Common chicory
Blue-flowered form
Scientific classification Edit this classification
Kingdom: Plantae
Clade: Tracheophytes
Clade: Angiosperms
Clade: Eudicots
Clade: Asterids
Order: Asterales
Family: Asteraceae
Genus: Cichorium
C. intybus
Binomial name
Cichorium intybus
  • Cichorium balearicum Porta
  • Cichorium byzantinum Clementi
  • Cichorium caeruleum Gilib.
  • Cichorium cicorea Dumort.
  • Cichorium commune Pall.
  • Cichorium cosnia Buch.-Ham.
  • Cichorium divaricatum Heldr. ex Nyman
  • Cichorium glabratum C.Presl
  • Cichorium glaucum Hoffmanns. & Link
  • Cichorium hirsutum Gren.
  • Cichorium illyricum borb.
  • Cichorium officinale Gueldenst. ex Ledeb.
  • Cichorium perenne Stokes
  • Cichorium rigidum Salisb.
  • Cichorium spinosum Salisb.
  • Cichorium sylvestre Garsault
  • Cichorium sylvestre (Tourn.) Lam.
Botanical illustration (1885)

Common chicory (Cichorium intybus)[3] is a somewhat woody, perennial herbaceous plant of the family Asteraceae, usually with bright blue flowers, rarely white or pink. Native to Europe, it has been introduced to the Americas and Australia.[4]

Many varieties are cultivated for salad leaves, chicons (blanched buds), or roots (var. sativum), which are baked, ground, and used as a coffee substitute and food additive. In the 21st century, inulin, an extract from chicory root, has been used in food manufacturing as a sweetener and source of dietary fiber.[5] Chicory is also grown as a forage crop for livestock.[6]


When flowering, chicory has a tough, grooved, and more or less hairy stem. It can grow to 1.5 metres (5 feet) tall.[7] The leaves are stalked, lanceolate and unlobed; they range from 7.5–32 centimetres (3–12+12 inches) in length (smallest near the top)[8] and 2–8 cm (343+14 in) wide.[7] The flower heads are 3–5 cm (1+14–2 in) wide,[7] and usually light blue[8] or lavender; it has also rarely been described as white or pink.[7] Of the two rows of involucral bracts, the inner is longer and erect, the outer is shorter and spreading. It flowers from March until October.[8] The seed has small scales at the tip.[8]


Substances which contribute to the plant's bitterness are primarily the two sesquiterpene lactones, lactucin and lactucopicrin. Other components are aesculetin, aesculin, cichoriin, umbelliferone, scopoletin, 6,7-dihydrocoumarin, and further sesquiterpene lactones and their glycosides.[9] Around 1970, it was discovered that the root contains up to 20% inulin, a polysaccharide similar to starch.[citation needed]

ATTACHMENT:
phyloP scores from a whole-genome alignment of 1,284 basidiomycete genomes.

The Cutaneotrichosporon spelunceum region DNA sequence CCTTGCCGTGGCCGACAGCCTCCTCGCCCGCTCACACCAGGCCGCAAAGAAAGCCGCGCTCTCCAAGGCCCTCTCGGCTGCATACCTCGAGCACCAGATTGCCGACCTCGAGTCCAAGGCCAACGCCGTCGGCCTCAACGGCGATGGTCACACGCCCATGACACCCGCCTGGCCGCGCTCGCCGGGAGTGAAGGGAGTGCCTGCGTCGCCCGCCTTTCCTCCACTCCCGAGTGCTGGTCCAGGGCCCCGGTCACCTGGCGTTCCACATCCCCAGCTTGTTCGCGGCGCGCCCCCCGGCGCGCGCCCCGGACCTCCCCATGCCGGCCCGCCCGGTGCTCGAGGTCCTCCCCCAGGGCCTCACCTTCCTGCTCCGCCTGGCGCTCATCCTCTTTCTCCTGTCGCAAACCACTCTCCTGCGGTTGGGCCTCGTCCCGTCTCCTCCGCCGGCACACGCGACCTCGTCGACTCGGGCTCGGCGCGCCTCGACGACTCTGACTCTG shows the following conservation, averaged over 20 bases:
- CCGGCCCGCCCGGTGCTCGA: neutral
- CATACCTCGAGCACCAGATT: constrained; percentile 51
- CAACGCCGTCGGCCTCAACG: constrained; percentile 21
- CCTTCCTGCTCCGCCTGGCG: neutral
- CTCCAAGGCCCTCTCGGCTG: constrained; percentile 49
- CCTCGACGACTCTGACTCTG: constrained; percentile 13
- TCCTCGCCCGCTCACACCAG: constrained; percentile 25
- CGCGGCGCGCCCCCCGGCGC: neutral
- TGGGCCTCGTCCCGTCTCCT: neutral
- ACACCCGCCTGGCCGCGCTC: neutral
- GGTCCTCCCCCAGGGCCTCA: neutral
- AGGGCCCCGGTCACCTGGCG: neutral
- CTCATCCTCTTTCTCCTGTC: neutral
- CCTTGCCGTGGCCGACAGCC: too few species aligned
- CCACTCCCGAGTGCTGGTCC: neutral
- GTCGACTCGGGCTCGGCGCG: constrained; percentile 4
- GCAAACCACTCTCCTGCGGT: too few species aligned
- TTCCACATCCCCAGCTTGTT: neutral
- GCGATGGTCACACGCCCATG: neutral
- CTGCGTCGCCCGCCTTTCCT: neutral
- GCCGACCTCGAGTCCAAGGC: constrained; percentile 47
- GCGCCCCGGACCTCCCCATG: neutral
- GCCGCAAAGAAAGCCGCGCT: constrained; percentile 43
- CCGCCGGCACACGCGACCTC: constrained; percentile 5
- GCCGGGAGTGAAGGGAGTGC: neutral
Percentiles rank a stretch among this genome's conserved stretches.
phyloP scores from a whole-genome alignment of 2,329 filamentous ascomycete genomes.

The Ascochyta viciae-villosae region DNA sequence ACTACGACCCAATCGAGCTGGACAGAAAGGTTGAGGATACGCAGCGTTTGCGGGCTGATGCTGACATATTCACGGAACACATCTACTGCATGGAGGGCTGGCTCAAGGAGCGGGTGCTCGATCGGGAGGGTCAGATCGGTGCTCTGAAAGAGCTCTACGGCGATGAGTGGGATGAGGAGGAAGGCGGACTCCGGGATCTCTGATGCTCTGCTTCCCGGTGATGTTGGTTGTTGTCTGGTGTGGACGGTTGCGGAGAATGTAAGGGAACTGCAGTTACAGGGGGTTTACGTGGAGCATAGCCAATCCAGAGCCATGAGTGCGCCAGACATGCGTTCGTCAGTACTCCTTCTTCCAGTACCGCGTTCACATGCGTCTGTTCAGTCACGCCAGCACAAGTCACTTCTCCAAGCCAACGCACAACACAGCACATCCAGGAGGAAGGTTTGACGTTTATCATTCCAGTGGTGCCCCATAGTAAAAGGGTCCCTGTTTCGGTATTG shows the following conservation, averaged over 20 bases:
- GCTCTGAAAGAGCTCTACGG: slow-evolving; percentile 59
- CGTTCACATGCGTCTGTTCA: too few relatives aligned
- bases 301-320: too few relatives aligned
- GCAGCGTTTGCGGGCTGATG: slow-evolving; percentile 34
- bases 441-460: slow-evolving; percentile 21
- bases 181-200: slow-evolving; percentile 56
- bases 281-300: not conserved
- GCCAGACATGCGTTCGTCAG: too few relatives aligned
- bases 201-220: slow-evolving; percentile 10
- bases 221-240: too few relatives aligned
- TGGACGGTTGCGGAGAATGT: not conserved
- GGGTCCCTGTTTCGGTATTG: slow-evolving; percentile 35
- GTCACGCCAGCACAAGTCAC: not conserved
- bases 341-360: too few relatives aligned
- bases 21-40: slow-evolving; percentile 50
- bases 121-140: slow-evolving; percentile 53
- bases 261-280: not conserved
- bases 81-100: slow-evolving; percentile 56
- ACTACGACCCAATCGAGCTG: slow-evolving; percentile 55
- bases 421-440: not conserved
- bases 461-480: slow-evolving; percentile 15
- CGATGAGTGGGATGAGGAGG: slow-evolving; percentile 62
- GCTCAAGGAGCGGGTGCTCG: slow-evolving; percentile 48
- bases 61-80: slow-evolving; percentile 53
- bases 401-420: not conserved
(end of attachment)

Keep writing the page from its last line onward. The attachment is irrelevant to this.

Common chicory is also known as blue daisy, blue dandelion, blue sailors, blue weed, bunk, coffeeweed, cornflower, hendibeh, horseweed, ragged sailors, succory, wild bachelor's buttons, and wild endive.[10] ("Cornflower" is also commonly applied to Centaurea cyanus.) Common names for varieties of var. foliosum include endive, radicchio, radichetta, Belgian endive, French endive, red endive, sugarloaf, and witloof (or witlof).[11]

Distribution and habitat

Chicory is native to western Asia, North Africa, and Europe.[3] It lives as a wild plant on roadsides in Europe. The plant was brought to North America by early European colonists.[12] It is also common in China, and Australia, where it has become widely naturalized.[13][14][15]

It is more common in areas with abundant rain.[8]

Pied hoverfly on flower


Chicory is both a cultivated crop and a weedy plant with a cosmopolitan distribution. Analysis of introduced weedy populations in North America has revealed that naturalized weedy chicory is partially descended from domesticated cultivars.[16]

Chicory grows in roadsides, waste places, and other disturbed areas, and can survive in lawns due to its ability to resprout from its low basal rosette of leaves. It typically does not enter undisturbed natural areas.[17][18] It most prefers limestone soils, but tolerates an array of conditions. Bees, butterflies, and flies feed upon it. Chicory is classified as a drought tolerant plant. [19]



Chicory greens, raw
Nutritional value per 100 g (3.5 oz)
Energy96 kJ (23 kcal)
4.7 g
Sugars0.7 g
Dietary fiber4 g
0.3 g
1.7 g
Vitamin A equiv.
286 μg
3430 μg
10300 μg
Thiamine (B1)
0.06 mg
Riboflavin (B2)
0.1 mg
Niacin (B3)
0.5 mg
Pantothenic acid (B5)
1.159 mg
Vitamin B6
0.105 mg
Folate (B9)
110 μg
Vitamin C
24 mg
Vitamin E
2.26 mg
Vitamin K
297.6 μg
100 mg
0.9 mg
30 mg
0.429 mg
47 mg
420 mg
45 mg
0.42 mg
Other constituentsQuantity
Water92 g

Percentages estimated using US recommendations for adults,[20] except for potassium, which is estimated based on expert recommendation from the National Academies.[21]
Belgian endive (witloof), raw
Nutritional value per 100 g (3.5 oz)
Energy71 kJ (17 kcal)
4 g
Dietary fiber3.1 g
0.1 g
0.9 g
Thiamine (B1)
0.062 mg
Riboflavin (B2)
0.027 mg
Niacin (B3)
0.16 mg
Pantothenic acid (B5)
0.145 mg
Vitamin B6
0.042 mg
Folate (B9)
37 μg
Vitamin C
2.8 mg
19 mg
0.24 mg
10 mg
0.1 mg
26 mg
211 mg
2 mg
0.16 mg
Other constituentsQuantity
Water94 g

Percentages estimated using US recommendations for adults,[20] except for potassium, which is estimated based on expert recommendation from the National Academies.[21]

The entire plant is edible.[22]

Raw chicory leaves are 92% water, 5% carbohydrates, 2% protein, and contain negligible fat (table). In a 100-gram (3½ oz) reference amount, raw chicory leaves provide 23 calories (96 J) and significant amounts (more than 20% of the Daily Value) of vitamin K, vitamin A, vitamin C, some B vitamins, and manganese. Vitamin E and calcium are present in moderate amounts. Raw endive is 94% water and has low nutrient content.

Root chicory

Root chicory (Cichorium intybus var. sativum) has long been cultivated in Europe as a coffee substitute.[23] The roots are baked, roasted, ground, and used as an additive, especially in the Mediterranean region (where the plant is native). As a coffee additive, it is also mixed in Indian filter coffee and in parts of Southeast Asia, South Africa, and the southern United States, particularly in New Orleans. In France, a mixture of 60% chicory and 40% coffee is sold under the trade name Ricoré. It has been more widely used during economic crises such as the Great Depression in the 1930s and during World War II in Continental Europe. Chicory, with sugar beet and rye, was used as an ingredient of the East German Mischkaffee (mixed coffee), introduced during the "East German coffee crisis" of 1976–1979. It is also added to coffee in Spanish, Greek, Turkish, Syrian, Lebanese and Palestinian cuisines.[24]